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  • Paris. June.

    Day reigned. The long summer queen.

    I was reading a David Goodis novel in French. "Nightfall." La Nuit Tombe.

    Goodis is in my personal pantheon of great noir writers.

    He hailed from Philadelphia, a Philly son, and the French discovered him as their noir prince. His essential novel, "Down There," was made by Francois Truffault into the film, "Shoot The Piano Player," (which for some reason I have always called "Don't Shoot The Piano Player.")

    David Goodis wrote "Dark Passage. (Yes, Humphrey Bogart wit the bandaged face.) Goodis is eminently good noir value. He has the pitch, the tone, the cadence, the light. He has that brute concise hard poetry.

    Reading him deep in the warren of medieval streets in the Mouffetard seemed right. A table, a coffee cup, a blue jersey, the dark truth with page numbers.

    Yeah. The nights were long and bright in June. Too long. They reminded me of how the sun was a liar. The sun set out to wreck your pictures and it did a damn good job of it. I was sparring with the sun, waiting for the real thing which promised to turn up later.

    I bided my time until 10. Some nights it was 10:30. Some nights that damn night did not fall until 11. It was like a tomb which would not deliver.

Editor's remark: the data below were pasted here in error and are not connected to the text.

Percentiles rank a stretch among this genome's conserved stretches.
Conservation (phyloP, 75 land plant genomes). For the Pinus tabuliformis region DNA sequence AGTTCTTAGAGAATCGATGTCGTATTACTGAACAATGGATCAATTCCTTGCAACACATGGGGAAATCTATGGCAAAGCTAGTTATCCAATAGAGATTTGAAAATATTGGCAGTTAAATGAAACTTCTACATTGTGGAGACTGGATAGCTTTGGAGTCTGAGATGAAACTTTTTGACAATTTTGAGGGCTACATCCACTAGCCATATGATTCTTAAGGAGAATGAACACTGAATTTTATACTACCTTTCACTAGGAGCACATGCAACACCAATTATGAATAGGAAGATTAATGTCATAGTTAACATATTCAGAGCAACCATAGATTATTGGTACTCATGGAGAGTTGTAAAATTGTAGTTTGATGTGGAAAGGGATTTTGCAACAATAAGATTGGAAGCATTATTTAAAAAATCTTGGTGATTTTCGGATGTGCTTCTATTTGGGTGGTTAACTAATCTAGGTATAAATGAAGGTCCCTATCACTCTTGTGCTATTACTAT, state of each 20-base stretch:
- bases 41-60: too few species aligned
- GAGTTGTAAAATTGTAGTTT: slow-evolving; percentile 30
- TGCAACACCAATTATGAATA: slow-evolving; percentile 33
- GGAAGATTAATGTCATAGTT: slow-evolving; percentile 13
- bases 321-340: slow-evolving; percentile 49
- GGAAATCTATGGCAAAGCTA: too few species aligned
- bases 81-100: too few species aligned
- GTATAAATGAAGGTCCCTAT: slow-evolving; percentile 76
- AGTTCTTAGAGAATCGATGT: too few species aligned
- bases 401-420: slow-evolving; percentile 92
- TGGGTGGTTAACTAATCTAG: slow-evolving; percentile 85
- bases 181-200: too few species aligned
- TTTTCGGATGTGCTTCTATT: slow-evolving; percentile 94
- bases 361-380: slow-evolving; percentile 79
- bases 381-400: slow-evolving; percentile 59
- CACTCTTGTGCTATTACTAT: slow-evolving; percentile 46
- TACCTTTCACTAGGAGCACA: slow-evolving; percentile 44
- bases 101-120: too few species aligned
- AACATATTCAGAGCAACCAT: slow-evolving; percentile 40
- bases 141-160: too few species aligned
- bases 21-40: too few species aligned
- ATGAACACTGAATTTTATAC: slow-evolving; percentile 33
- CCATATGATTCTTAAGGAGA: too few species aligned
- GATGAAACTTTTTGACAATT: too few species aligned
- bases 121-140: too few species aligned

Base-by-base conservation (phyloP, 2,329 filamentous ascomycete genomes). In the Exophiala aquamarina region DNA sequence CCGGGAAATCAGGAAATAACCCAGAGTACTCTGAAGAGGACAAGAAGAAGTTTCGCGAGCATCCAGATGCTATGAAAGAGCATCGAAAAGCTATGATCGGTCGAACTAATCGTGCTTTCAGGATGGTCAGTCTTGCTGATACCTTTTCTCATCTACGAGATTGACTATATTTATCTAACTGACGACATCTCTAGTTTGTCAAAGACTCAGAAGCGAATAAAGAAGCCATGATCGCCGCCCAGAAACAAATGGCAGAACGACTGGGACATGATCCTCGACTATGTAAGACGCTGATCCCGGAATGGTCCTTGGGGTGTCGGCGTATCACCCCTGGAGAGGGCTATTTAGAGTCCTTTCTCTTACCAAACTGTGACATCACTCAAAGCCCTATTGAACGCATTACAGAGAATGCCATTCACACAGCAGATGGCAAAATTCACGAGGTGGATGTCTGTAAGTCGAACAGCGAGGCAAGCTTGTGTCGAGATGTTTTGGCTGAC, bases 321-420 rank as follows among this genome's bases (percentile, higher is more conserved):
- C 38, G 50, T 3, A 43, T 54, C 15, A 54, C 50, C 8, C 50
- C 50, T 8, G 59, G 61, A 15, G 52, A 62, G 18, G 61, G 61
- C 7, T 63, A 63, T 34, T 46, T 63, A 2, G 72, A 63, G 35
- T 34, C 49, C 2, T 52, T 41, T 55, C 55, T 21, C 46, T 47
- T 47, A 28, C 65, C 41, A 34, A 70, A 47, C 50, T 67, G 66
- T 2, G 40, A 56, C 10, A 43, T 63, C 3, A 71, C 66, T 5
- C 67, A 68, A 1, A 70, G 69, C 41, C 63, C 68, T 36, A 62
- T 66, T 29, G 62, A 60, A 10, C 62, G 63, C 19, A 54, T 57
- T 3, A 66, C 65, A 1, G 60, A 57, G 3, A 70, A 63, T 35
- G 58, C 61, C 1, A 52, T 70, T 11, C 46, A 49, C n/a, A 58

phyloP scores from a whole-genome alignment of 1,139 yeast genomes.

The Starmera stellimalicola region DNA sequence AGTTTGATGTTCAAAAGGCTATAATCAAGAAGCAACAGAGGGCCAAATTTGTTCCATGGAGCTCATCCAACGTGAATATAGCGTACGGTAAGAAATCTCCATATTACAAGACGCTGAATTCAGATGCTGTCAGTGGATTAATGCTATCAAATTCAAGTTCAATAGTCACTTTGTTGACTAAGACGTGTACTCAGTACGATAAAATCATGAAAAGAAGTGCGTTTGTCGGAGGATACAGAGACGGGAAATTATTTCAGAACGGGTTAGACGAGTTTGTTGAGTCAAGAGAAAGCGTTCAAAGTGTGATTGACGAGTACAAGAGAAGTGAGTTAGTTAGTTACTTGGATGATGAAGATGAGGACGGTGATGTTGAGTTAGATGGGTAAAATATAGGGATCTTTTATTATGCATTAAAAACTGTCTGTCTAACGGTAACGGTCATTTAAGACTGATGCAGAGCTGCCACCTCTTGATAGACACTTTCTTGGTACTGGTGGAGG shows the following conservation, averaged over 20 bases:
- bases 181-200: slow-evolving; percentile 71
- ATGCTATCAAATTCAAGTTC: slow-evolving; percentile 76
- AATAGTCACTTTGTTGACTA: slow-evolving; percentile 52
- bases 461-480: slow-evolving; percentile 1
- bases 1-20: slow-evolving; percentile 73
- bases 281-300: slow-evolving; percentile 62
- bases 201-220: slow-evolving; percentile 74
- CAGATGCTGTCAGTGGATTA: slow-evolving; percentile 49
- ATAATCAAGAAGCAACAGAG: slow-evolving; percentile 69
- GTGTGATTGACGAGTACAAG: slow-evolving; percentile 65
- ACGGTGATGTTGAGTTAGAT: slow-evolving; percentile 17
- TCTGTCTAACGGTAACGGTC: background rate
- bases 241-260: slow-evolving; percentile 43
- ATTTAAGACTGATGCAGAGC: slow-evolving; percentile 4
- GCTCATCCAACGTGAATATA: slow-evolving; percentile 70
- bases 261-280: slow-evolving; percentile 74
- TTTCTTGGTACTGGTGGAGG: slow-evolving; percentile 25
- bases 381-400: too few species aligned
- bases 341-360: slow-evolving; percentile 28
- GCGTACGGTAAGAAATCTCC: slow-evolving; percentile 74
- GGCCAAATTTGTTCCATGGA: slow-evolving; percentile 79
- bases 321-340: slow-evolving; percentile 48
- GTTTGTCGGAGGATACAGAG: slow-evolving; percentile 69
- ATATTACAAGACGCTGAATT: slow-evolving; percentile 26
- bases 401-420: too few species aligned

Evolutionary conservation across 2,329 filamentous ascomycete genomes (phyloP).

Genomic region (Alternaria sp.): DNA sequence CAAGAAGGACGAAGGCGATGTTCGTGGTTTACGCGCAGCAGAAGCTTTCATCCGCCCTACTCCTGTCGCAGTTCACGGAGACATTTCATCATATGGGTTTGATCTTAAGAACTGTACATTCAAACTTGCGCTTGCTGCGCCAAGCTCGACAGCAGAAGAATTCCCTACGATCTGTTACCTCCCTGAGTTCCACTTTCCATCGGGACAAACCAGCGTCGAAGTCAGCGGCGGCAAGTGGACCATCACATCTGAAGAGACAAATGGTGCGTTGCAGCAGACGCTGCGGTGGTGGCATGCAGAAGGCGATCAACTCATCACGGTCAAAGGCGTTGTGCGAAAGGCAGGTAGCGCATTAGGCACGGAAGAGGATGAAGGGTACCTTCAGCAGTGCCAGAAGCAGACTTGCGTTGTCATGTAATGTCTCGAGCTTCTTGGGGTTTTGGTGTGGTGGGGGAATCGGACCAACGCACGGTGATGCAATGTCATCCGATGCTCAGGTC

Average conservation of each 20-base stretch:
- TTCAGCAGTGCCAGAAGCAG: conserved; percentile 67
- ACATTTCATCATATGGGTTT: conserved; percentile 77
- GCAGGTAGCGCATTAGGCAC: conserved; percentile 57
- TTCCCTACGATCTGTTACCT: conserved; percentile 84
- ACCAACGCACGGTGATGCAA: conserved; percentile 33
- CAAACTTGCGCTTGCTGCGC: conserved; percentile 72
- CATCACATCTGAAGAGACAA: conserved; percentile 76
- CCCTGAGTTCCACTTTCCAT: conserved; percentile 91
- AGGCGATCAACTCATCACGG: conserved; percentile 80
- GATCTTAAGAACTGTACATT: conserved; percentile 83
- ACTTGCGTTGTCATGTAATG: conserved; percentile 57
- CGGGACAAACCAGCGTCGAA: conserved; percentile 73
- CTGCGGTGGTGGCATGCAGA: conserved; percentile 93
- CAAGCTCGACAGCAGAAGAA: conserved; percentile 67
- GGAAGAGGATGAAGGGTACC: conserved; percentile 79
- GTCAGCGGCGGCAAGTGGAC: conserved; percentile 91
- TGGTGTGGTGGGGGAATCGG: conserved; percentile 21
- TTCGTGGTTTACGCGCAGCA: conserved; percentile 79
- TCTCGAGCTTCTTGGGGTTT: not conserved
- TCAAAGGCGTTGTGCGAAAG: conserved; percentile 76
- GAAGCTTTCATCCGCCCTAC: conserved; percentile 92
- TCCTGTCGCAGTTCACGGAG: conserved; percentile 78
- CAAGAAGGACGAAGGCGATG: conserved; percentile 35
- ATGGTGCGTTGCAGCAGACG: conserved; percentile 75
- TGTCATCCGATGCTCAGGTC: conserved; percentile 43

Then it delivered special delivery.

    I was at the part in "Nightfall," which is set in New York City, where the protagonist Vanning, an artist trying to put paint to canvas in his Greenwich Village studio, is tormented by trying to make a buck, and then there was that matter of the stolen money. And oh yeah, the murder.

    I couldn't see what had changed since the book came out in 1947. Artists, paint, Lower Manhattan, murder, who has the money. Banks, canvas, taxis, meet-ups, the Western drives through Colorado coming back to haunt the man (did he kill somebody?), Sheridan Square, Christopher Street.

    I figured nothing had changed and nothing ever would.

    That was okay with me. I sipped some more Paris coffee. It wasn't bad. It was cold. That was okay. The bookstore was right across the street with its nice tree logo. When I finished reading about how night fell and that damn sun was still stalking me, I could cross the way and buy "Friday the 13th."

    Maybe my luck would turn and June would become November.


    Like the bank was on the phone saying they paid off my mortgage.

    Like the police were on the line, saying it was all a mistake, that painter in the Village did not really abscond with the 300,000 large, he had no reason to be on the lam, and besides which out of the goodness of his heart, his landlord had a rent-controlled place all set up real sweet for him.


    I sipped some more cold coffee. The sun was alibiing all over the blue sky.

    Then a voice said, "But what about us?"

    And I said, "Remember, we'll always have Goodis."

    (Photo by D, of Susan, Paris, 2002)
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